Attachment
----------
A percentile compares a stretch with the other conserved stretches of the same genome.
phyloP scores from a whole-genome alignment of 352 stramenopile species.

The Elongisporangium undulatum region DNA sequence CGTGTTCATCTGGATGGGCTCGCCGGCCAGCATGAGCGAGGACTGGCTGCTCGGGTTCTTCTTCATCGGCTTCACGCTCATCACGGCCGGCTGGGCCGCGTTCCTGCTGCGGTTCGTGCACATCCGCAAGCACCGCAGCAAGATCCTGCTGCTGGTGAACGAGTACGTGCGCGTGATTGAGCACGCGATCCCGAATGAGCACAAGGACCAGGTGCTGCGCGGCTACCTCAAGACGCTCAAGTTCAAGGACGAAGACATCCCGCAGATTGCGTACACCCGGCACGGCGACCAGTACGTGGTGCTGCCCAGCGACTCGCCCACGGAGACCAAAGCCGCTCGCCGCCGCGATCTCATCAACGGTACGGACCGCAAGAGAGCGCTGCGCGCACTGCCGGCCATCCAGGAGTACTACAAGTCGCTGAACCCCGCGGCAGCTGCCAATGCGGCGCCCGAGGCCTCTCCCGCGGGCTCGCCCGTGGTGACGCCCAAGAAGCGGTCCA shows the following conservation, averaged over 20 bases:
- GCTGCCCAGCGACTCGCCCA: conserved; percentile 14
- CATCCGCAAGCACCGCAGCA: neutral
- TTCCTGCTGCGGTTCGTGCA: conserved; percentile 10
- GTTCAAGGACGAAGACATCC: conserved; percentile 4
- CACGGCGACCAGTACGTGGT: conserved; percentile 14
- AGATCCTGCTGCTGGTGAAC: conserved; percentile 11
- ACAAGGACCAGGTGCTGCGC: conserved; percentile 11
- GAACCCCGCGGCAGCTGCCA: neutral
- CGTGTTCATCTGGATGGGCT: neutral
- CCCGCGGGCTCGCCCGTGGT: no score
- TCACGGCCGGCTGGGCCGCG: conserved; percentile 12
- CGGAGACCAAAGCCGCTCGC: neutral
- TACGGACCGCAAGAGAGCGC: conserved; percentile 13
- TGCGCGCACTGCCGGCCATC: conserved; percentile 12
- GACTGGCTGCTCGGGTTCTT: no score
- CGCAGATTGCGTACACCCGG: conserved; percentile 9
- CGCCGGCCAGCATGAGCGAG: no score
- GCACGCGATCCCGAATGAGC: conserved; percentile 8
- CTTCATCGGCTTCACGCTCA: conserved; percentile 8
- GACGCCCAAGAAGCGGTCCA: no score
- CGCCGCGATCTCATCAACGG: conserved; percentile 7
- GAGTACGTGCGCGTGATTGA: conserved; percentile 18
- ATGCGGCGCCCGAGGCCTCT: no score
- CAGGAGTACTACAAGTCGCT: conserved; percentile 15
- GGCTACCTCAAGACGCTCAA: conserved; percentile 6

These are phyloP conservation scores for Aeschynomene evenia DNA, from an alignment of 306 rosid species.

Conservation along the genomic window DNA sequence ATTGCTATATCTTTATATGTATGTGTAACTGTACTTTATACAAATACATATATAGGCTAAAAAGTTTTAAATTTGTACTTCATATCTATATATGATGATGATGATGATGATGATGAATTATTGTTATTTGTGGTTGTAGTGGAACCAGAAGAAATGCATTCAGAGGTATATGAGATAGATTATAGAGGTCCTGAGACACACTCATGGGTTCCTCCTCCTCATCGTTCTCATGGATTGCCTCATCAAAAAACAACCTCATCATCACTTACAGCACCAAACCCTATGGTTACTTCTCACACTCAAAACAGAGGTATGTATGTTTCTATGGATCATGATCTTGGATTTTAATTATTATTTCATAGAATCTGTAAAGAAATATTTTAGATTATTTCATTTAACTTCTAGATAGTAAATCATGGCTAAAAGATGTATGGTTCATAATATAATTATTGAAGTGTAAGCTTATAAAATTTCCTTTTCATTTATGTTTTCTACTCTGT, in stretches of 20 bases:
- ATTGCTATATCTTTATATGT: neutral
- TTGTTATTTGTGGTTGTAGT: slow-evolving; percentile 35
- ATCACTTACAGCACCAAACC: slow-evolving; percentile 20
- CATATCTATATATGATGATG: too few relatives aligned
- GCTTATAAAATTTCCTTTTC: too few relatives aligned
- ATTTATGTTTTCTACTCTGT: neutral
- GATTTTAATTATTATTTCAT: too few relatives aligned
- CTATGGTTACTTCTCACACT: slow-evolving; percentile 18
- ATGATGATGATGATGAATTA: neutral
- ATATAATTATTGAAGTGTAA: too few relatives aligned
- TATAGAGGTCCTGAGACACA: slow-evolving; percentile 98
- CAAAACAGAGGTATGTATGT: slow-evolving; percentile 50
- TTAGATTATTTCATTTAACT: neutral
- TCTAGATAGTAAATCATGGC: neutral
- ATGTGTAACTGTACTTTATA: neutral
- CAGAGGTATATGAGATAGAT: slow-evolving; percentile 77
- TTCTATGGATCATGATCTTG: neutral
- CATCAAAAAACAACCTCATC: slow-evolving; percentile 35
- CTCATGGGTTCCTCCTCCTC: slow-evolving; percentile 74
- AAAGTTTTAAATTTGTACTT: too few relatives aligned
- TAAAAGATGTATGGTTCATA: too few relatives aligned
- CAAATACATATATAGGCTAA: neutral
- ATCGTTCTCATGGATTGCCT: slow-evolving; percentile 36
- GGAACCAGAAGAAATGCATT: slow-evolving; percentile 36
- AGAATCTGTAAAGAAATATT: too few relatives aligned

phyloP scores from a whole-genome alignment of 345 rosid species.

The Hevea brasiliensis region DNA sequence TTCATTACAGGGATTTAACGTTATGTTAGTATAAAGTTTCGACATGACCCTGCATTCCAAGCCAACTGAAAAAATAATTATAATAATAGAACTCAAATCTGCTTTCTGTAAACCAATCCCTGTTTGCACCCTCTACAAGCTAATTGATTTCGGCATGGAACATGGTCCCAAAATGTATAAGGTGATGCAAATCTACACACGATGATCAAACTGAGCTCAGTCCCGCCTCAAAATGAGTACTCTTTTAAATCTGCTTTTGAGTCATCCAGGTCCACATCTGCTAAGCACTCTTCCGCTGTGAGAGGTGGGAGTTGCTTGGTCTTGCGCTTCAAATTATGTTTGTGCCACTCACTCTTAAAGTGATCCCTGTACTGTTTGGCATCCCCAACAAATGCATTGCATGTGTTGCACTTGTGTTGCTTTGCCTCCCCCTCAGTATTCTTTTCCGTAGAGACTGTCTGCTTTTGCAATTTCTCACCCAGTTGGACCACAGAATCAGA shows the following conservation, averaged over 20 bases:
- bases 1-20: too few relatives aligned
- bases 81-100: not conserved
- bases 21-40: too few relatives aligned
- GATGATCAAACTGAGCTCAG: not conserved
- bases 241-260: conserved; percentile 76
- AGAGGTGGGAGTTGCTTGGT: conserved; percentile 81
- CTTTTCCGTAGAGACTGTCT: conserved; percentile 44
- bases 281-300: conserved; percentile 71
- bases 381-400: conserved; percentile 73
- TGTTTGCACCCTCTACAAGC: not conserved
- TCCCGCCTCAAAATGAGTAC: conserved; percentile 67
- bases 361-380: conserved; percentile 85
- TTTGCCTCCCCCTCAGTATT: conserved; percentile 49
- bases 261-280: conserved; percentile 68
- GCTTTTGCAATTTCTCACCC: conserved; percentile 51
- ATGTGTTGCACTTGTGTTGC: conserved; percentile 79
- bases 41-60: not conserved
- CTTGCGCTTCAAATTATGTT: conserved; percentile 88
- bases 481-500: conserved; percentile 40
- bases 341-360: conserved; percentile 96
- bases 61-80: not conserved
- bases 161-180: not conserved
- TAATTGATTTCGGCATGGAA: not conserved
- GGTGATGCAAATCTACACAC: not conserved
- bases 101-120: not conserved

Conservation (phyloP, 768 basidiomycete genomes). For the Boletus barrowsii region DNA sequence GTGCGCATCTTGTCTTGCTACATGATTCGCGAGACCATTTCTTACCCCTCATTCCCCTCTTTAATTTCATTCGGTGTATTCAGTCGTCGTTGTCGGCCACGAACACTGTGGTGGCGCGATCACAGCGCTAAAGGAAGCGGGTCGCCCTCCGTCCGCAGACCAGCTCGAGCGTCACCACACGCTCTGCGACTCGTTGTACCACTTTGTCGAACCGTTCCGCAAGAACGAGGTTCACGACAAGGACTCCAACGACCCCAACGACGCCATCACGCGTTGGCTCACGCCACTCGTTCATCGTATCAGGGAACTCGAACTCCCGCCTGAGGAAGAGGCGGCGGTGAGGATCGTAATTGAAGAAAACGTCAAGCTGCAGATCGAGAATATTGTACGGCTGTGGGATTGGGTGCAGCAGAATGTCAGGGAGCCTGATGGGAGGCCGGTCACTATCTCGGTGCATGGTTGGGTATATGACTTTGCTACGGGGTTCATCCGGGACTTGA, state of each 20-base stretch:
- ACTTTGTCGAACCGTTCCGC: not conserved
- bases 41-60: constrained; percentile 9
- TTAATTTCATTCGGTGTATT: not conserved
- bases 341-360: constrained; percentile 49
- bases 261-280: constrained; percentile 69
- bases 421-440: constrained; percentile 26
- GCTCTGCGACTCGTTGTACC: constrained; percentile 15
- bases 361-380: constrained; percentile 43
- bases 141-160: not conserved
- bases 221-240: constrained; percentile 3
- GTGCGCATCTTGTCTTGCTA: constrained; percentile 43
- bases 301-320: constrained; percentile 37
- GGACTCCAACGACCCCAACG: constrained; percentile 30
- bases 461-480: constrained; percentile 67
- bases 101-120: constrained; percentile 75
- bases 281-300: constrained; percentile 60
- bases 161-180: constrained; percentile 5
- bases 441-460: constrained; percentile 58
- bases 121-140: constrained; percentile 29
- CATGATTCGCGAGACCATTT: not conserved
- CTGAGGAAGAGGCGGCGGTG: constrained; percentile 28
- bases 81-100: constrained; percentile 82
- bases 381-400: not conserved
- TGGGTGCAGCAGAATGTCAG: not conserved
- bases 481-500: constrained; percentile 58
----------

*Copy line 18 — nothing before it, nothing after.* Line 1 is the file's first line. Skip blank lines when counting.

- GACTGGCTGCTCGGGTTCTT: no score